Members of Shaftesbury Town Silver Band say they are ‘ecstatic’ following their success in a regional band competition last Saturday.
Our town’s players came fourth out of seventeen finalists in the Wessex Brass Band Association West of England Regional Finals at Torquay.
Keri Jones from ThisIsAlfred visited band practice on Thursday evening and heard that the result has energised the club. “It’s like we have won,” beamed Town Band vice-chairman, Alex Drake. “I think we’re all in a little bit of a shock, still,” he added.
Last weekend’s result represents a turnaround in the band’s fortunes and Alex says it’s the highest ranking he can recall during his 19-year association. “The previous few years have not brought such a good result. This one meant a lot to us,” Alex explained.
“In the last few years we’ve had some disappointing results which don’t reflect the band because they do play really well and put a lot of time and effort in,” said musical director Martin Hill. He believes that gaining fourth place was like ‘winning the championship’.
24 brass players and three percussionists set off on their Devon day trip before dawn on Saturday. Their performance was clearly a team effort of which each player can rightly be proud, but Alex says their musical director of six years was pivotal to the band’s success. “Our secret weapon was Martin. He’s put a lot of effort in, above and beyond, to help the band,” said Alex. “He has done a really good job with us and he is certainly the star.”
Shaftesbury Town Silver Band has given Martin his first conducting role, although he’s an experienced player. He travels to the Stonehenge area to play with Shrewton Silver Band and he’s also been a member of Wincanton, Sherborne and Yeovil bands.
The Shaftesbury musicians put a lot of work in ahead of the Torquay competition. “We held Sunday rehearsals, in addition to the Thursdays. During the week leading up to the event we met on Sunday, Thursday and Friday,” said Alex.
The band only had one track to perform so they had to get it right first time. “It is a ten-minute long piece, called Stantonbury Festival,” explained Alex. “It was chosen by the committee of the Brass Band Association so every band in our section has the same piece of music. Two judges sat in a tent to judge us – they could not see who was on stage,” Martin said.
Alex added that knowing they only have one opportunity to make an impact added to the pressure. “And what made it even worse is that when we got there, we were drawn first. We got there at 8.45am and we were on stage at 9.30am. We had to play ‘God Save The Queen’ to start the day and we were first to play.”
The Town Silver Band members had to wait around for the results at 2 o’clock. “It wasn’t a hardship, that’s for sure,” said Alex. “The bar opened at 11 o’clock and it got a bit merrier from there.”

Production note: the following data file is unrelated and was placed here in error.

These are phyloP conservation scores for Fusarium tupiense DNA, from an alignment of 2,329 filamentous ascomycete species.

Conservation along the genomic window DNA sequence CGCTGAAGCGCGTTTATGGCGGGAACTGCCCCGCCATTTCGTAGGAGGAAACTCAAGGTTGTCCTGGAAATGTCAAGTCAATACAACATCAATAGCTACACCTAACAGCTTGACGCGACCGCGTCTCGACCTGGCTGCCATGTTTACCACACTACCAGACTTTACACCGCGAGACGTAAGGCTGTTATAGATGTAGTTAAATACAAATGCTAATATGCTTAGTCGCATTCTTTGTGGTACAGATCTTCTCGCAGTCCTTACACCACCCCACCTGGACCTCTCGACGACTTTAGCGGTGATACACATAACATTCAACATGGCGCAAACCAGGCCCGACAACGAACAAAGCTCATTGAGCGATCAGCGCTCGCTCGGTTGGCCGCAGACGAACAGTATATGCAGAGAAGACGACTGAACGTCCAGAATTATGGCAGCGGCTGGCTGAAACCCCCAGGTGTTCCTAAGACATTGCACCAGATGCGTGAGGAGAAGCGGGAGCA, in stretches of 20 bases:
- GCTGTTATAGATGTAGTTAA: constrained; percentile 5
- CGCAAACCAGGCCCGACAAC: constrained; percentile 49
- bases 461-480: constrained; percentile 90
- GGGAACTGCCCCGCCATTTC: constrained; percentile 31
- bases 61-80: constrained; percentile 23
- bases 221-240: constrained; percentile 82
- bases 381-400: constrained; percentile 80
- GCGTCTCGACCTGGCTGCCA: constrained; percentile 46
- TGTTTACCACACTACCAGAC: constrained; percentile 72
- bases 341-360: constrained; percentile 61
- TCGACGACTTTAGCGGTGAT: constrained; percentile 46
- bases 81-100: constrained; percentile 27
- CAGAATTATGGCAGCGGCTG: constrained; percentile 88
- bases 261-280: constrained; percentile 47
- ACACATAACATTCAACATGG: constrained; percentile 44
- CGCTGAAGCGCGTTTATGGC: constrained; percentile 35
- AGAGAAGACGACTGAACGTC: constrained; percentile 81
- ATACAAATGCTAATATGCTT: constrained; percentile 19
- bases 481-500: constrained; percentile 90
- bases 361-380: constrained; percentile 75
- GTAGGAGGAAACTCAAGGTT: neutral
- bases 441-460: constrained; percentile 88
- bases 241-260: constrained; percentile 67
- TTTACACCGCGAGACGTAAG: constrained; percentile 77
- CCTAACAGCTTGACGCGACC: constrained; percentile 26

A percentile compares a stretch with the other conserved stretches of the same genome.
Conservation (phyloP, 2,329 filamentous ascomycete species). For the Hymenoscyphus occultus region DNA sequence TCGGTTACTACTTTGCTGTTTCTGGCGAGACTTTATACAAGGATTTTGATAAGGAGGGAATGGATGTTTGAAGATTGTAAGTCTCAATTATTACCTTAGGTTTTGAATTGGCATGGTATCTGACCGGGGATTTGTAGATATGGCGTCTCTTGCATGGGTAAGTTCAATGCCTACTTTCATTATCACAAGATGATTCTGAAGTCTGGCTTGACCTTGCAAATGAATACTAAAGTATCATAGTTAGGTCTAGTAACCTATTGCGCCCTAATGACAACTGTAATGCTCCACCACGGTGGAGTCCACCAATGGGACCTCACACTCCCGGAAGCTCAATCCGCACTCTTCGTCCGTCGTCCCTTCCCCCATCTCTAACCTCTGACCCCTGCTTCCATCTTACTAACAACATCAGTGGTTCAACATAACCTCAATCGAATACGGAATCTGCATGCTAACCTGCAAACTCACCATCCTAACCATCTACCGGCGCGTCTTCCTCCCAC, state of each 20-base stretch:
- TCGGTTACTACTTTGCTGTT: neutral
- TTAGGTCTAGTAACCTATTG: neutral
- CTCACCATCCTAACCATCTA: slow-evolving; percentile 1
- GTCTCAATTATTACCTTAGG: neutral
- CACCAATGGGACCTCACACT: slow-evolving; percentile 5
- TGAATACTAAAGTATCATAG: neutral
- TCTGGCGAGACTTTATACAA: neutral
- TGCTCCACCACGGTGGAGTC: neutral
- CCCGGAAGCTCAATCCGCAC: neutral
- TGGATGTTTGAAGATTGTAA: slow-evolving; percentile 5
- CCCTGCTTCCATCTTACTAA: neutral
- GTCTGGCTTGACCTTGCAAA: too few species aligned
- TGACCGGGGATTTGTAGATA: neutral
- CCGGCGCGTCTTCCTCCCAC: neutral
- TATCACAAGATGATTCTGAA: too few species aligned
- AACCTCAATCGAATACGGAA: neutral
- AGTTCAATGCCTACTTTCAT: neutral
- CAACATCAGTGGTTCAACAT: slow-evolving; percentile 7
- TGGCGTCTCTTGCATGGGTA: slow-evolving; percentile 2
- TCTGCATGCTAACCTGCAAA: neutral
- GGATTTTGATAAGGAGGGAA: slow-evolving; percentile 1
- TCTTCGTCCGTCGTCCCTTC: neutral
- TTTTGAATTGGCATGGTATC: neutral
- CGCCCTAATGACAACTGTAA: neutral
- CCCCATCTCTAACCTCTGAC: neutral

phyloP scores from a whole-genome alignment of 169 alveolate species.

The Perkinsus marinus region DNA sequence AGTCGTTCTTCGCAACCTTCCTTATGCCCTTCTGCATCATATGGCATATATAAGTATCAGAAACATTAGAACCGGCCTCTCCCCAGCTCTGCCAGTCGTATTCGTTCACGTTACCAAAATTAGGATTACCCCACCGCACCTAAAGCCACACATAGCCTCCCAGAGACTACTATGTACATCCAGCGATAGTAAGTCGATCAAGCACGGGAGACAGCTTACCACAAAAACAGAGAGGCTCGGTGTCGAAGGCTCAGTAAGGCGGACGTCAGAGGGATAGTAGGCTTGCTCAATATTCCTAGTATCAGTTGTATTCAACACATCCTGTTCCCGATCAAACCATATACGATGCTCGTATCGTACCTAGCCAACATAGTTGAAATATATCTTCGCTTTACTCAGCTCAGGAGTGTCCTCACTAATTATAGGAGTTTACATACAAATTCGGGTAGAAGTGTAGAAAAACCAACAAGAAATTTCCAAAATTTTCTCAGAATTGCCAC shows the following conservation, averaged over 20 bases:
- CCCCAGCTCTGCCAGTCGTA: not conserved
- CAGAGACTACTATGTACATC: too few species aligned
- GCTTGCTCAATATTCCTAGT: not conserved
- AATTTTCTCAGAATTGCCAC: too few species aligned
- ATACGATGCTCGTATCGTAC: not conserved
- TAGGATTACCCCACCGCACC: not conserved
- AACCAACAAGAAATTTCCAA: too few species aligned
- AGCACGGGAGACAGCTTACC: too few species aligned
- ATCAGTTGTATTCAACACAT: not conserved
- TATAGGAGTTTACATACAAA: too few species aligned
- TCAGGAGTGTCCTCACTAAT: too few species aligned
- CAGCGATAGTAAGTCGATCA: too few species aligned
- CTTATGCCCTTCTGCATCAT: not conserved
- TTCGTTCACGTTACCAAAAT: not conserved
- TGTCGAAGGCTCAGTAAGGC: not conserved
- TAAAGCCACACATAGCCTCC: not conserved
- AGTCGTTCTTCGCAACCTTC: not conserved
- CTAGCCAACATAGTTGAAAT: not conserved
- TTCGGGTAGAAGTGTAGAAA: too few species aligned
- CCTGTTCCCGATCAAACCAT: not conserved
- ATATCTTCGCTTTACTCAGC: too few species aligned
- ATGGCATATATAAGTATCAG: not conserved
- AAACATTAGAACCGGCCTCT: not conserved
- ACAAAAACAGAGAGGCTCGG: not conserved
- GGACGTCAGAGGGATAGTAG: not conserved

So does Martin think that the band could achieve even better marks next time? “Yes, definitely. We have players who come from far and wide, not just people who live in Shaftesbury,” said Martin. “It is nice that we have the junior or youth band and they rehearse before the main band. Emma and Harry came up from the juniors to play on Saturday. They are now playing, full-time, in the main band.”
Alex told me that the players are very supportive of each other and that firm friendships have been forged within the group. He lives with two band members. The band has clearly been an important part of the 29 year-old’s life since he was 10 years of age. “It’s basically my social life,” Alex laughed. “This band is a bit like a family and is very important.”
Alex hadn’t intended to join the committee but was convinced, by colleagues, that it was the best way to ensure that the band had a future. “Some younger members felt that a younger committee would keep it going forward.” It’s an approach that has worked well elsewhere in town. Recently Shaftesbury Carnival found that involving younger members in decision-making has paid dividends. “We have quite a spectrum of players on the committee, including Ray (Humphries) who is ‘Mr Shaftesbury’, down to the youngest member who is 28,” Alex said.
“We are certainly picking up,” Martin confirmed. “When I took over we were struggling for numbers, with probably ten full-time players. As you can see tonight, we are filling up and we get full at rehearsals.”
Saturday’s competition could be considered the band’s biggest annual challenge but now that’s over for another year, members can’t take things easy. There’s a busy summer of event attendance ahead, starting with a spring concert in the Town Hall on 28th April. “We will crack on now and work hard throughout the summer and we’re hoping to do another competition – a local one in Poole – at the end of November,” said Martin.
Incidentally, in case you’ve ever wondered why northern bands are usually called brass bands and in the south, silver band appears to be the preferred term, Martin says there’s very little difference nowadays. “A silver band traditionally had just silver instruments. Today they can be called a silver band, a town band or even a colliery band. It’s all to do with roots. It’s like football teams that can be called town, city or even academicals. Generally, around the country it is brass band though,” Martin explained.
Let’s hope Shaftesbury Town Silver Band builds on Saturday’s achievement and gains gold sometime soon.